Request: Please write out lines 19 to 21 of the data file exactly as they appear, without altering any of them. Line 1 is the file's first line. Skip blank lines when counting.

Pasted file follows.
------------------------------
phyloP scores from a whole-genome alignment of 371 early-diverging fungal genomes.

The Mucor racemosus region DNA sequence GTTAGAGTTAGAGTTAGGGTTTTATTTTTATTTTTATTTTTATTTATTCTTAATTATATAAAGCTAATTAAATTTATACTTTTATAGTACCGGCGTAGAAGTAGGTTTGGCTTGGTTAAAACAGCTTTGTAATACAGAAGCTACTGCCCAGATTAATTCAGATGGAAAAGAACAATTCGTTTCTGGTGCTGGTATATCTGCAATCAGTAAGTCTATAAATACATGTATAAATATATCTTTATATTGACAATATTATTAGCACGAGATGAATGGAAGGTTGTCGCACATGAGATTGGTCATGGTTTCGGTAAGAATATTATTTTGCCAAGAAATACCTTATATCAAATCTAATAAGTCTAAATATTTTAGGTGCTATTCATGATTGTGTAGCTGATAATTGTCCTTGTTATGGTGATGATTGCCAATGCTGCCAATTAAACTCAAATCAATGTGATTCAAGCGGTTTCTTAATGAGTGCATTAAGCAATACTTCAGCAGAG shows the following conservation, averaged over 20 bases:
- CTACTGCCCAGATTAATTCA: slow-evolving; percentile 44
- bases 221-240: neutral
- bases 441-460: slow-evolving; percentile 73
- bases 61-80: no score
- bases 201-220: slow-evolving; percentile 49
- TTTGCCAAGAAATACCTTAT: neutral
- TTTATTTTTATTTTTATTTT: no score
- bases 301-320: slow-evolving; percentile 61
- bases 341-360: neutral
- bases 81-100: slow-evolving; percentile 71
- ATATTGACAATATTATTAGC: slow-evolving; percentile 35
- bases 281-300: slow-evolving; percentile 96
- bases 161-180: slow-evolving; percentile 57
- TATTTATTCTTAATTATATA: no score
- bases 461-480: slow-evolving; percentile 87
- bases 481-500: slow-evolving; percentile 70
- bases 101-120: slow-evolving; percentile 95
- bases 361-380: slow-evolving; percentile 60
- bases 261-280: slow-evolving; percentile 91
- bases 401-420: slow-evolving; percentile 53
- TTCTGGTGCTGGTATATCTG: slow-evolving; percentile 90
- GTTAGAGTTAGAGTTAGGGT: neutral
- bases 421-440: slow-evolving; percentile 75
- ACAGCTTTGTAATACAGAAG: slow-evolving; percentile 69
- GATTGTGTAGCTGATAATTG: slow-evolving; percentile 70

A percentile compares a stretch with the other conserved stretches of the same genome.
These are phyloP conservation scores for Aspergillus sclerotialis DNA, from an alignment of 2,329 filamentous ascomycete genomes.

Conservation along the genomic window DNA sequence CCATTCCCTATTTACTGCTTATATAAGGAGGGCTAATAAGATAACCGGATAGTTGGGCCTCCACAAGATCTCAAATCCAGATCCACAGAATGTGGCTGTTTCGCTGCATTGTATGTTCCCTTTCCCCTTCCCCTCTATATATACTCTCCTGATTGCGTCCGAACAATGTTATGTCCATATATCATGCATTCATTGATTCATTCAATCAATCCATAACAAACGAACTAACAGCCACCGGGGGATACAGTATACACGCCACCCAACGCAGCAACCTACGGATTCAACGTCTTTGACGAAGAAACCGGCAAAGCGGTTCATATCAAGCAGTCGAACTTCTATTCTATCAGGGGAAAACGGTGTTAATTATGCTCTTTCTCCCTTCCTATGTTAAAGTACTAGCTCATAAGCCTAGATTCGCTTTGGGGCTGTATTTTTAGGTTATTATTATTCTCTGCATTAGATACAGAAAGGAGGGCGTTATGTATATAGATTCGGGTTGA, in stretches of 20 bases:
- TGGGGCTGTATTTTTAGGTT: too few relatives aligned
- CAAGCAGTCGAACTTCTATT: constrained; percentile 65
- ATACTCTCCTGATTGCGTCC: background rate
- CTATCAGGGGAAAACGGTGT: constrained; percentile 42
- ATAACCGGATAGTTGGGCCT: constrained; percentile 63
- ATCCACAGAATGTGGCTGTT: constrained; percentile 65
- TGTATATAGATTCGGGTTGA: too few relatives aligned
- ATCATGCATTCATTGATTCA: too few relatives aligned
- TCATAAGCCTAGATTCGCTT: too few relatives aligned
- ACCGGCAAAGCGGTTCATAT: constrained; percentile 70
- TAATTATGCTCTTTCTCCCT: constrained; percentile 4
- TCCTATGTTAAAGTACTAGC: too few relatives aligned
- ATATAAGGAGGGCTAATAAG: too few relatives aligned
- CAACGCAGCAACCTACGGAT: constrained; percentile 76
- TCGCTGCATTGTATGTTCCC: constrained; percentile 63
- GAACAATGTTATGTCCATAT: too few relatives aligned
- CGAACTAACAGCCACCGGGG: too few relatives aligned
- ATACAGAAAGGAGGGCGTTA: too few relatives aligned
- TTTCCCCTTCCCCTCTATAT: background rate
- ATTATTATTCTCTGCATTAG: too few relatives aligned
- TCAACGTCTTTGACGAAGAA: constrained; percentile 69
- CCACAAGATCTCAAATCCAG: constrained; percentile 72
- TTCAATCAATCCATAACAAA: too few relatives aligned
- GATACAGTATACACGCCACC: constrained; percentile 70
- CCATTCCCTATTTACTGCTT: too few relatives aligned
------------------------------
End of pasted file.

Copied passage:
- bases 101-120: slow-evolving; percentile 95
- bases 361-380: slow-evolving; percentile 60
- bases 261-280: slow-evolving; percentile 91